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Opposition Leader discusses the Prime Minister's response to parliamentary speech by Pauline Hanson; criticises his failure to change the Queensland Coalition's decision on One Nation preferences.

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Subjects: Pauline Hanson


SARA: Mr. Beazley, has John Howard done the right thing with his reaction to Pauline Hanson’s speech?


BEAZLEY: Well, he describes her speech as racist, deranged and irresponsible. All epithets that I would agree with. But yet he preferences her. Yet, the Coalition Parties in the Queensland election, utterly incapable themselves of forming a stable Government, are giving aid and comfort to One Nation.


SARA: But Peter Beattie’s made his own appeal to One Nation voters in terms of preferences as well.


BEAZLEY: But, we make appeal to everybody in terms of preferences. First, we want the first preferences. And, secondly, if you can’t give us the first preference, give us the second preference - situation normal. The question is what you do about them. That’s a totally different matter. Are you going to put them in Parliament, or aren’t you? And, frankly, the Liberal and National Parties are hell-bent on putting her in Parliament.


SARA: Well, let’s go back to Pauline Hanson’s speech itself. What is it that concerns you most about what she had to say?


BEAZLEY: Well, you could start with the racist, deranged and irresponsible that the Prime Minister identified. I’d agree that that’s what concerns me. But, also, l’d take it a point further: the non-factual. The simple fact of the matter is, our laws are devised from two sources. Firstly, the Australian Parliament and, secondly, British Common Law, which we inherited. And international treaties cannot inform either of those except insofar as Parliament permits them to do so. Elected Parliaments by the Australian people, but Parliaments which operate on the basis of those Members of Parliament who turn up - one of whom is not Pauline Hanson.

Whatever else she is doing around the country, she is not in Parliament, deliberating on the things that make Australians secure.


SARA: So, how do we actually handle this , then? You’ve talked about the Prime Minister. You’ve praised in some way what he’s done, his reaction to Pauline Hanson’s speech that she made yesterday. Is there a temptation for you to take the Prime Minister’s ongoing line, and that is to turn the other way?


BEAZLEY: I’m not at all tempted. This is the first time the Prime Minister has not taken his ongoing line to turn away. He has actually correctly characterised this speech. And what he proposes to do about it is nothing. And beyond the fact that he’s identified there are problems with the things that she is saying, what he is not doing is what he should be doing - and that is telling the National Party and the Liberal Party in Queensland to change their position on how they’re going to preference Pauline Hanson’s party. Because the way they’re going at the moment they’re very likely to elect a couple of One Nation candidates who will keep these racist, deranged and irresponsible sentiments batting on, in this case in the Queensland Parliament. And the only way in which Borbidge can now form a government in Queensland is if he does it with a de facto support of One Nation Members of Parliament. That’s not good for the stability of Queensland. lt’s not good for commonsense government in Queensland. Basically, now, only Beattie in Queensland actually stands for stable and responsible government.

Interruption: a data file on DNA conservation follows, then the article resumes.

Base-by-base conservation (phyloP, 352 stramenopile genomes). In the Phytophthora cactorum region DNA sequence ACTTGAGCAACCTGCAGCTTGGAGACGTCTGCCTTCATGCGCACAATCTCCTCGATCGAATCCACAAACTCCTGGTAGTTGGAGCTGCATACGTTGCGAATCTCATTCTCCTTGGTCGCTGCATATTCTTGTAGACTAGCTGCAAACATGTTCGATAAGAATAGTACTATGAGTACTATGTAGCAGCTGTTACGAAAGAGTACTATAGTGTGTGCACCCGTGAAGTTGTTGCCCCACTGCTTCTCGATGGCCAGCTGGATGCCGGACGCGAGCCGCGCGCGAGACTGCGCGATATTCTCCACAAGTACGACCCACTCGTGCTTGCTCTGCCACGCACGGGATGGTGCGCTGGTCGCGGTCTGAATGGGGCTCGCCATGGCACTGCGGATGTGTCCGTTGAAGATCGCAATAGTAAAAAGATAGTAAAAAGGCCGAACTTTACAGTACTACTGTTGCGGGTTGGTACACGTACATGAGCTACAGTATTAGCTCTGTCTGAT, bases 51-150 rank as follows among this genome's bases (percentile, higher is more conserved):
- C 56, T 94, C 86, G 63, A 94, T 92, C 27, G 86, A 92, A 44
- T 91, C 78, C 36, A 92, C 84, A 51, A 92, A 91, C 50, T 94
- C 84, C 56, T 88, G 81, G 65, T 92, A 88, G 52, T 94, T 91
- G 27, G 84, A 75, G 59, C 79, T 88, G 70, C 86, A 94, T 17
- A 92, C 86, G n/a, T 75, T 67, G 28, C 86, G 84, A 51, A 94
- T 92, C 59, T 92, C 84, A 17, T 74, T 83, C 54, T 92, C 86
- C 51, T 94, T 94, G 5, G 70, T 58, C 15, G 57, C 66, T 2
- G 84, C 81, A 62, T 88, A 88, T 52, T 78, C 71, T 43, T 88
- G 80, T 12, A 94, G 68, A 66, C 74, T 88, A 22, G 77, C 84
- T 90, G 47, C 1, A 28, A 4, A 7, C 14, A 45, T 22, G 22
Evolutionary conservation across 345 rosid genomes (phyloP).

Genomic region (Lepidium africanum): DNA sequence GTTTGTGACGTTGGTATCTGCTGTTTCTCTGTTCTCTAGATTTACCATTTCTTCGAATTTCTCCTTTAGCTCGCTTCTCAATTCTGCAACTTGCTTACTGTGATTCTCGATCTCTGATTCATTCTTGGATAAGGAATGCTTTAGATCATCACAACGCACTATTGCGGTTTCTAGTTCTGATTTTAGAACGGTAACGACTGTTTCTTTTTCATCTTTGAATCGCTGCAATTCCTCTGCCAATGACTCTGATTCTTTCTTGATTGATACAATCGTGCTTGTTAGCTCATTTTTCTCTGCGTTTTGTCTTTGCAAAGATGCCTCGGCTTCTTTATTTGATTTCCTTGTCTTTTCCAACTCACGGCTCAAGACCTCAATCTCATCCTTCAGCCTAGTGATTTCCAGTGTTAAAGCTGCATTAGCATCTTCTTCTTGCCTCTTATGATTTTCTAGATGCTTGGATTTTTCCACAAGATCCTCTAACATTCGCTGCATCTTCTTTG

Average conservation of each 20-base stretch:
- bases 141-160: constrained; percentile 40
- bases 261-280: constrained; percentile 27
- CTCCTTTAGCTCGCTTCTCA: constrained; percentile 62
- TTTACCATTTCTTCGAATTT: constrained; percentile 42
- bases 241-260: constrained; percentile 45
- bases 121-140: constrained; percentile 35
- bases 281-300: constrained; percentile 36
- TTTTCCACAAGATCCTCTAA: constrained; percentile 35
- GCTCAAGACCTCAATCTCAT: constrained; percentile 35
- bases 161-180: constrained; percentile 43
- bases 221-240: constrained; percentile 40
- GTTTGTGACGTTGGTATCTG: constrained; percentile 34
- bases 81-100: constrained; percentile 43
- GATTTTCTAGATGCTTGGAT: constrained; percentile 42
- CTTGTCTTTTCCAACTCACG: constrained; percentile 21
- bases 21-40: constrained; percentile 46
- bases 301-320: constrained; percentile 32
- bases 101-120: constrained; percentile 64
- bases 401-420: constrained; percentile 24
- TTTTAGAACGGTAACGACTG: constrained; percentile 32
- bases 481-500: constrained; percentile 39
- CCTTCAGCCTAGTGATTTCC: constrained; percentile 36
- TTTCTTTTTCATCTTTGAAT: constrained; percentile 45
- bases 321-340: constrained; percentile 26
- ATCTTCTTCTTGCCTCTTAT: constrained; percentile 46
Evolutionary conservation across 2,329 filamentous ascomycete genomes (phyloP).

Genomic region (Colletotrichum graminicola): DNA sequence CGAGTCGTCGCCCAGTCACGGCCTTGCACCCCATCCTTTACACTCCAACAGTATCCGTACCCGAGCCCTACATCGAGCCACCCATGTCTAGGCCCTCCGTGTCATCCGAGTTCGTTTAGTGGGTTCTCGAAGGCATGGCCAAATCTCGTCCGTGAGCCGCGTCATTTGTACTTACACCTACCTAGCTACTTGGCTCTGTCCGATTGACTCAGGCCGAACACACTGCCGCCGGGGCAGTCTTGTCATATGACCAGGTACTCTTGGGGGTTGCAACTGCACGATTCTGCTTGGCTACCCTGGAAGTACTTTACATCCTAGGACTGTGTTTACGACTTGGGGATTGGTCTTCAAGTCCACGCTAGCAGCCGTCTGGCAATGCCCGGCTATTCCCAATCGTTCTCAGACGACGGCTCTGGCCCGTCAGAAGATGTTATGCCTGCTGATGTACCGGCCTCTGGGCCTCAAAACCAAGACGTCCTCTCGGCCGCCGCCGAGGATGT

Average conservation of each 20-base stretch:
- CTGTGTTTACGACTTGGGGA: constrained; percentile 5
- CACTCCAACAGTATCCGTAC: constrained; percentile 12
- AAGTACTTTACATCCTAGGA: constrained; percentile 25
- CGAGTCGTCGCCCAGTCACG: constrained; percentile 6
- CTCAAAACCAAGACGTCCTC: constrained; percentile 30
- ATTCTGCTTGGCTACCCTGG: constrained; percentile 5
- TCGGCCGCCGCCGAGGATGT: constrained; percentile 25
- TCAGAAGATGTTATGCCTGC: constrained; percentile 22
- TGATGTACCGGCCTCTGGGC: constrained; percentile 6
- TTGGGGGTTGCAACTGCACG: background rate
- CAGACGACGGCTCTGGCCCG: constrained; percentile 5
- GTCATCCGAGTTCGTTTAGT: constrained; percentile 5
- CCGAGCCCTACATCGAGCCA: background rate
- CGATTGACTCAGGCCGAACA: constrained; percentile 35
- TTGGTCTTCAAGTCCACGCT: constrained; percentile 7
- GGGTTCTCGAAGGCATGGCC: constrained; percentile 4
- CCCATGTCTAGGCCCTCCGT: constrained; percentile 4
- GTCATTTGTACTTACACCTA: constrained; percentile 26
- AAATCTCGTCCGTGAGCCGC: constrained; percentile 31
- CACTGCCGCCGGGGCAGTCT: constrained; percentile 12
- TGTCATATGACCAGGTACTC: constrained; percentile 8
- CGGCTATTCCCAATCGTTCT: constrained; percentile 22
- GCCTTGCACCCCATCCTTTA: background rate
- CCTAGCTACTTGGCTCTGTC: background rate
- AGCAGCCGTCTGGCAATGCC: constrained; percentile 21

SARA: How do you see the mechanics of the way that Pauline

Hanson sentiment and the sentiment of One Nation is gaining support in

Queensland and may well do on the Federal scene?


BEAZLEY: Well, there are many factors involved in that. She has been legitimised as a protest party by the process that Malcolm Fraser described. The fact that two mainstream parties, National and Liberal, have been prepared to give her aid and comfort has allowed her to sustain a level of support which other parties which have had her views and come on the scene from time to time have not been able to do. And that is a problem. And then we look at this candidate that they’ve just picked in Dickson. He happens to be the bloke who was presiding, albeit paid, but presiding at the meeting, which created One Nation , Liberal Candidate. I mean, this is the problem, playing footsy with a Party like this legitimises a party like this.


SARA: Will the ALP continue to deal in preferences with the Anti-Immigration Party?


BEAZLEY: We’ve never dealt in preferences with the Anti-Immigration Party. That is a Liberal furphy to escape their responsibility on this matter. In fact, studies on whe re those preferences have gone and where those how-to-vote cards have gone, have shown in the overwhelming majority of cases, they have gone to the Liberal Party in years past. Our how-to-vote cards are being organised to minimise the informal vote for voter convenience. That’s how we’ve done things. But whatever else you might have to say about it, that Anti-Immigration Party has never hit the Australian scene like One Nation has. And that is why, eighteen months ago, I came out with the Labor Party and said, ‘even though we will suffer political damage as a result of this, we will not preference One Nation’. We absolutely made that clear. And the Prime Minister has sort of being twisting on that spit ever since, and has not done the similar responsible thing.


SARA: Kim Beazley, thank you.


BEAZLEY: Thanks.